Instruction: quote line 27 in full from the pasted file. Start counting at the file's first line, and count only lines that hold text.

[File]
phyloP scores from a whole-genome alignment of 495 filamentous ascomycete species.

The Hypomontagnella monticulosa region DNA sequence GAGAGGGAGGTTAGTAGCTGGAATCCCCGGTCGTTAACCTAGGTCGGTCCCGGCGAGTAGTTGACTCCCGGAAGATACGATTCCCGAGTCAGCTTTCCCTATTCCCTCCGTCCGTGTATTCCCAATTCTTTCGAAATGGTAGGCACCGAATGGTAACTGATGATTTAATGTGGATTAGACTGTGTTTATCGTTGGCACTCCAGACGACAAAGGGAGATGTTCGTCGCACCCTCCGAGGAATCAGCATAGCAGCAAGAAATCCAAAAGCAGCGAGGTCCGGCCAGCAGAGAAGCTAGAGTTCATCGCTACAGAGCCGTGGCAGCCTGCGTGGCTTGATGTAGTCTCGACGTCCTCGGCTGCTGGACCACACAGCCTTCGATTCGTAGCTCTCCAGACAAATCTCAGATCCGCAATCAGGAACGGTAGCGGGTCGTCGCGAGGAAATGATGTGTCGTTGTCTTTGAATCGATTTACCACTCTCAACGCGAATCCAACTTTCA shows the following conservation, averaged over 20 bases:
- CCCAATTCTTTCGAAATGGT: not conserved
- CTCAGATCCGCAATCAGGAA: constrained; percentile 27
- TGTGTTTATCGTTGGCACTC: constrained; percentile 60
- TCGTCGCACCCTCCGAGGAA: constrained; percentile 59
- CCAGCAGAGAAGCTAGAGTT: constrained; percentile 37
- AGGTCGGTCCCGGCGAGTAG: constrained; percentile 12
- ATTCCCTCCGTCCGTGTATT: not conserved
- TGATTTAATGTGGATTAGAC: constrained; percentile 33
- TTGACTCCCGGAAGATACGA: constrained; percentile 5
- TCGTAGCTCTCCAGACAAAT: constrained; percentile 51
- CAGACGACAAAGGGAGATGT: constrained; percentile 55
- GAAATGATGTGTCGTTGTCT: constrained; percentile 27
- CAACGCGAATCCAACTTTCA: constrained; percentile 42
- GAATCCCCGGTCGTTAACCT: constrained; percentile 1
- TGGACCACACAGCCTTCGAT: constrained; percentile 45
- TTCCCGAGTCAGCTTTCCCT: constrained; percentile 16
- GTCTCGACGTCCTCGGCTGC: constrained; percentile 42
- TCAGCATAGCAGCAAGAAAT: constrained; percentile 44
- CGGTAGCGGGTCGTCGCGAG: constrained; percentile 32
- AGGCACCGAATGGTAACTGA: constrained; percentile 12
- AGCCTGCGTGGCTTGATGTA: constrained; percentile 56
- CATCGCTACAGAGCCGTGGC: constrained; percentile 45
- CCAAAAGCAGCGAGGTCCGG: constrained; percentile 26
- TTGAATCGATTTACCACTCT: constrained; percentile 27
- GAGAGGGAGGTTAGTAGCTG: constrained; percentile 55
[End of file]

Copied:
- GAGAGGGAGGTTAGTAGCTG: constrained; percentile 55